Off the line, it was probably the most sedate starts to a mass event I’ve encountered in ages, second only to the very laid back Great Run Local from a few months ago. Two guys pulled ahead, whilst a small pack of four of us held back, clearly due to the already warm conditions we faced. Me and one other moved forward, becoming fourth and third respectively. Only having a faint idea of the early part of the course, I hung back to let the more knowledgeable local runner lead the way.

For the first 2km, there was little variation in our positions, apart from the leads I gained on inclines and his advantage on descents. I could tell by his breathing that he was having a harder time of it than I was. Approaching the switchback before the second lap, he dramatically slipped off the pace and I found myself overtaking him within just a few steps; I urged him on with “Keep going, fella” as I pulled away. First place was no more than 40 seconds away and looked like he was only on a tempo run, with second place perhaps some 20 seconds behind. Rounding the switchback, I had a good view of who was likely to challenge me for third; the chap I had overtaken fell even further behind to fifth, whereas a fellow visitor was next in line with over 30 seconds difference between the two of us.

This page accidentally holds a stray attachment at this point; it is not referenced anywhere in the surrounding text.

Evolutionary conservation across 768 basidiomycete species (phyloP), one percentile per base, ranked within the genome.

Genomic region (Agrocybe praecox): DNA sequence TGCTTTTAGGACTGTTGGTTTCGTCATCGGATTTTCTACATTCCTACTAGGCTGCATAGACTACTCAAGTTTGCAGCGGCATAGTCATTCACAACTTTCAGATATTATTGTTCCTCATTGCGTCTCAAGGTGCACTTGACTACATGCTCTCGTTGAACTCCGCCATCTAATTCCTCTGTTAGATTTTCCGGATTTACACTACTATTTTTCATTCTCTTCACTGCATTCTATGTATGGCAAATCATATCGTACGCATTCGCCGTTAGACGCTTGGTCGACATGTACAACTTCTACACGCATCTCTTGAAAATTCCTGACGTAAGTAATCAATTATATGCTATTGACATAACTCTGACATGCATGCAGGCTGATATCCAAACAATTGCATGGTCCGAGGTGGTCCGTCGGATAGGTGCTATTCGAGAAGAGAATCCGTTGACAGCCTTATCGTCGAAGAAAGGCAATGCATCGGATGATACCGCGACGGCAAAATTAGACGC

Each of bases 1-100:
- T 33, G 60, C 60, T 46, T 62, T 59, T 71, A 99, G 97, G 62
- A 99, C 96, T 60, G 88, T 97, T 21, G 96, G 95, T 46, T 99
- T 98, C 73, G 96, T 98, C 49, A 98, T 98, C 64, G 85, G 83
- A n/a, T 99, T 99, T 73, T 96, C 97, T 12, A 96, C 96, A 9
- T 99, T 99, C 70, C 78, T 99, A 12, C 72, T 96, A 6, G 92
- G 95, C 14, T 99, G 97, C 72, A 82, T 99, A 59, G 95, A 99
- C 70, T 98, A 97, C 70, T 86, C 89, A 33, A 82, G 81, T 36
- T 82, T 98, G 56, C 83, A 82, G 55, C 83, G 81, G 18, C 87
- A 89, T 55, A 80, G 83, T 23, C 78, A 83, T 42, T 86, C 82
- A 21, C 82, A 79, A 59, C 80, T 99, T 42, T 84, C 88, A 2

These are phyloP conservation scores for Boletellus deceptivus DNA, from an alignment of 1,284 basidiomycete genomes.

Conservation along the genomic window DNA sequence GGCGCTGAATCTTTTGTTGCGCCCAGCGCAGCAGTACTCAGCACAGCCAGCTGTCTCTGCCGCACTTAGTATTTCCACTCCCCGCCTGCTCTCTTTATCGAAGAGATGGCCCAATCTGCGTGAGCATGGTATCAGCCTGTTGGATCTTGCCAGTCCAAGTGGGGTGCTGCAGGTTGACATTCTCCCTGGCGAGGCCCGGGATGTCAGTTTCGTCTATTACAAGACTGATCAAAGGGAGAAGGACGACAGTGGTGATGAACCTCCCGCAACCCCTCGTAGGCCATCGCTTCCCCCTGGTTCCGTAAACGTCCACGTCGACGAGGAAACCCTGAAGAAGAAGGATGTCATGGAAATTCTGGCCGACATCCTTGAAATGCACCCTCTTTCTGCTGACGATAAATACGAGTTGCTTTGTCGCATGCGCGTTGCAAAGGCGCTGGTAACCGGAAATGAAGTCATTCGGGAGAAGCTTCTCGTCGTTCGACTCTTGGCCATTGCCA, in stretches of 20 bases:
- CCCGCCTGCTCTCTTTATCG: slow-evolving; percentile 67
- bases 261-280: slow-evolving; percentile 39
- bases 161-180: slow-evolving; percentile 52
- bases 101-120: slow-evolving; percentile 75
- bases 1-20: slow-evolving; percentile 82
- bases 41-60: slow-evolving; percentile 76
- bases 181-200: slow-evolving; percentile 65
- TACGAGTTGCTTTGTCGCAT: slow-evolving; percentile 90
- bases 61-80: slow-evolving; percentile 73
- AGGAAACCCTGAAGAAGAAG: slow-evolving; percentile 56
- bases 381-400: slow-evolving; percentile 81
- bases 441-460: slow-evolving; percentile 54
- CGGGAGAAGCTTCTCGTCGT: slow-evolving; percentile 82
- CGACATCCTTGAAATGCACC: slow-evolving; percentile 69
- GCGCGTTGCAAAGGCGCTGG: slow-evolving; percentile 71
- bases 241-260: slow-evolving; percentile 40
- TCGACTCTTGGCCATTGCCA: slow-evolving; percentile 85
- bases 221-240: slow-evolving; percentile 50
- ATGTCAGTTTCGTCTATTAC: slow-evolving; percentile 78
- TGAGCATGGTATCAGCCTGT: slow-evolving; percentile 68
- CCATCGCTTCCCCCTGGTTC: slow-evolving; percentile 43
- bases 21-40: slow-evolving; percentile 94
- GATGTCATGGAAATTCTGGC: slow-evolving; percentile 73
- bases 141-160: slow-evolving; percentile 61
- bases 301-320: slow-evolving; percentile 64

I found myself running alone, though running for positions and not pace was wholly refreshing. I knew I could maintain that pace all the way to the finish for a comfortable podium spot, with second place being too far ahead to consider. A friendly couple on the other side confirmed my thoughts as they cheered me on.

Much like at Barry Island parkrun, Pontypool and its twisting course over multiple levels affords spectators multiple opportunities to see athletes. Apparently, Yvonne – my mother-in-law, was told off by organisers for being too vocal with her cheers for me!

Moving into the final km, I noticed that I was actually gaining on second place thanks to a couple of climbs. Before the start, I overheard that he was coming back from illness or injury, and was not in peak shape. He began retching and spluttering like he was about to hock something up, inspiring me to have a go at reeling him in. Unhelpfully, the final km of the course takes place on narrow paths with significant inclines and descents to complicate matters.